3 Days in Taipei, Taiwan – Itinerary, Travel Costs & Tips
Charming and delicious, Taipei is a place of impressive cityscapes, amazing food, and interesting tourist attractions. I did not find it hard to fall in love with this city as it is clean, safe, and well-organized.
In the past, it is often ignored in the backpacker trail but these days it is a popular destination, thanks to its mouth-watering cuisine, history, and natural wonders that include hiking trails, geopark, and waterfalls and lake town. This metropolis is definitely on the rise and it will continue to attract more people because of it simply rich and beautiful!
I felt really at home in Taipei. My stay was both pleasurable and relaxing in a grand corner suite within Shangri-La’s Far Eastern Plaza Hotel. Towering 43 stories above the vibrant business district, it is the height of luxury and class. The views from my room are amazing, of course!
Apart from the stylish and comfortable rooms, the hotel also has a spa, rooftop pool, gym, and five restaurants and bars. TIP: Order the eggs benedict at Li Bai Lounge. It is the best!
However, if you’re on a budget, you can find this list of our recommended budget hotels and backpackers hostels in Taiwan! They are all greatly reviewed too!
City Attractions For You to Explore – Taipei Day Tour Itinerary
I went on a Taipei City Tour with Edison Tours to get to know the city and get its pulse. I found it bursting with history and national pride.
Its attractions are dedicated to the fortifying of its nation and in honoring the people who have made it happen. Below are must-see attractions on my itinerary that will allow you to know Taipei more:
- Presidential Building – Situated in Chongqing S. Road, this Renaissance-style building is Taipei’s seat of power for over a century. The original building was destroyed by heavy bombing during World War II but was restored in 1946 when the central government of R.O.C. was reinstated in Taiwan. They renamed it Jieshou Building in honor of former President Chiang Kai-shek. National Festivals are hosted here, too.
- Chiang Kai-Shek Memorial Hall – Displaying the national flag colors of blue, white, and red, the Chiang Kai-Shek Memorial Hall is a collection of grand classical Chinese buildings including the stately memorial, National Theater, and National Concert Hall. Measuring 250,000 Sq.m, it is the most visited attraction in the city. Made of white marble with blue glass roofs, the design of the structure takes after Tientam in Beijing and the pyramids in Egypt. Do I need to say it is beautiful?
- Martyrs’ Shrine – Magnificent and palatial, this grand shrine honors the 330,000 men who fought in the revolution before the establishment of the Republic of China and during the Sino-Japanese and Chinese Civil Wars. Located on the slopes of the Qing Mountain overlooking the Keelung River, the building echoes the Taihe Dian Imperial Palace in Beijing. It is surrounded by 33,000 sq.m of grass fields. Expressionless military police officers guard the main gates, and of course, the tourists tease and make fun of them!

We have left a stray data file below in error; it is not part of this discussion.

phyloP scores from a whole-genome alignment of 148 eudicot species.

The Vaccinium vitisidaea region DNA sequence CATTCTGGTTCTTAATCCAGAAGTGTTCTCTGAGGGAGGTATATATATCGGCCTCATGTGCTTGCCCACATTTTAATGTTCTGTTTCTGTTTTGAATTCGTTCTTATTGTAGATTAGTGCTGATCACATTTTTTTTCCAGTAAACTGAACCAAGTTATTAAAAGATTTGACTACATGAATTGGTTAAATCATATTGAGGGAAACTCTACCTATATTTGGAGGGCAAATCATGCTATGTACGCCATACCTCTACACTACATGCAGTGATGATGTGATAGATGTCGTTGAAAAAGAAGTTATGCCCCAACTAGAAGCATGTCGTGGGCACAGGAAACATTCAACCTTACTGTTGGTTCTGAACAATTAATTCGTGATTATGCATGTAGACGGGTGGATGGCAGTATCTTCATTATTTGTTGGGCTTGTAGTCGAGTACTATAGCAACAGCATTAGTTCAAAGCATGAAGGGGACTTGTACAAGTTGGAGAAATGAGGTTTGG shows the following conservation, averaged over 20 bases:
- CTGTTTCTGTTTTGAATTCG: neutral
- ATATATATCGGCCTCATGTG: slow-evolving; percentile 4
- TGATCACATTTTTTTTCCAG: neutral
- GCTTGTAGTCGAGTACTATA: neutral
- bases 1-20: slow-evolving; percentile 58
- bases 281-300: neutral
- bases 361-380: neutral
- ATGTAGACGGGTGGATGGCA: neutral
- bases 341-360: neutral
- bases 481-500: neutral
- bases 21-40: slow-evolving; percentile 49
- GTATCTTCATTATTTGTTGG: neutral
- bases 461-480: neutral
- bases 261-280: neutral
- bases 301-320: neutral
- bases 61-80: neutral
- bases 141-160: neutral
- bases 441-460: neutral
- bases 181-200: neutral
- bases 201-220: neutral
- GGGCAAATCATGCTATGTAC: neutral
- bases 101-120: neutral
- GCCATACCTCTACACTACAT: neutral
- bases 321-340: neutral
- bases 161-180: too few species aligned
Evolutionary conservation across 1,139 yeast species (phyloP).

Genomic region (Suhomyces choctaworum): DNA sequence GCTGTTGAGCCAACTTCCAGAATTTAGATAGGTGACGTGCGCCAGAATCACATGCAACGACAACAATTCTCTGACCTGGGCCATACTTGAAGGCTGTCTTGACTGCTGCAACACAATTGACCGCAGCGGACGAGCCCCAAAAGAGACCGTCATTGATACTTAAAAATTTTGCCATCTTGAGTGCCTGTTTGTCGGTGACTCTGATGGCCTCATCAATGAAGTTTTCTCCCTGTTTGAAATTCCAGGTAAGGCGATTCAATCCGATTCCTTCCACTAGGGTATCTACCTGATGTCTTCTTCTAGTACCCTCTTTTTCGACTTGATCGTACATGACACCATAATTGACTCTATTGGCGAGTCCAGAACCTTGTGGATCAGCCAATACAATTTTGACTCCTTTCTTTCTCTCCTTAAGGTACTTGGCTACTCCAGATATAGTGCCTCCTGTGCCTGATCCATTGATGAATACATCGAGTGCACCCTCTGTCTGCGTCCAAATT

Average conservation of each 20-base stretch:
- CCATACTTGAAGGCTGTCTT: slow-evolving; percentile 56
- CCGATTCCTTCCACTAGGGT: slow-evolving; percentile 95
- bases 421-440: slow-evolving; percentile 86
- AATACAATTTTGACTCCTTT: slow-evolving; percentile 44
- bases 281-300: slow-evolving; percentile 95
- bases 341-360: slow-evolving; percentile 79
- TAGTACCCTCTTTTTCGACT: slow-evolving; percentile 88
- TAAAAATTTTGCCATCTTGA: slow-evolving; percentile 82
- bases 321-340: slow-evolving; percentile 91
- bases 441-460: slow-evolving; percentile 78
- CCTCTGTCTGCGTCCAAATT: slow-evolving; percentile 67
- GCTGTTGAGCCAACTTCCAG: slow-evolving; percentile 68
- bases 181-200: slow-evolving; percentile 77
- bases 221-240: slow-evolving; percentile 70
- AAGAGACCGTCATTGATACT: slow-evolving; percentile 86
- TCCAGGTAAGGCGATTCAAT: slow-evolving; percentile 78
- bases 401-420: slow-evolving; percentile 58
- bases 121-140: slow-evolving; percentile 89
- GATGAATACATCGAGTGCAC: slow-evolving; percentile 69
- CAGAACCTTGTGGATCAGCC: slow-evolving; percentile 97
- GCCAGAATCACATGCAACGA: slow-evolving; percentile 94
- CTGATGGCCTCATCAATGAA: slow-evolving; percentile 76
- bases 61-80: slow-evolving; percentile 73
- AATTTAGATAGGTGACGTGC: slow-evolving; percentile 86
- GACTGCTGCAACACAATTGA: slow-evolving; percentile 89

- Traditional Taiwanese Temple
- National Palace Museum – With over 650,000 pieces of Chinese art and artifacts dating back over 7,000 years, the National Palace Museum is the largest of its kind worldwide. The colorful collection includes priceless jade, bronze, silk, and curio pieces, as well as beautiful calligraphy and paintings.
- Handicraft Center
Evening Pleasures in Taipei – Night Market Tour Itinerary
It is a spectacle, my Night Tour experience with Edison Tours. Taipei is as colorful and vibrant at night as it is bustling with activity during the day.
The food is delightful, the entertainment is highly enjoyable, and the shopping simply amazing. Here are some places I have visited that you definitely have to see and try for yourself:
- Din Tai Fung Restaurant – No trip to Taipei is complete without a visit to this restaurant. How popular is it? Just look at the massive line outside! But the wait is worth it as their steam dumplings and xiao long bao are made of dreams – so delicious! The quality of the food is top notch and the service is outstanding. You better believe the hype!
- Lung Shan Temple – Built in the Qing Dynasty, this ornate temple is a place to venerate Guanshiyin Budda and other divine spirits. Beautifully decorated, you can find bronze dragons, sculptures, and Chinese literature all around. Outside the temple, there are traditional street shops, antique shops, Buddhist article shops, and Chinese medicine shops.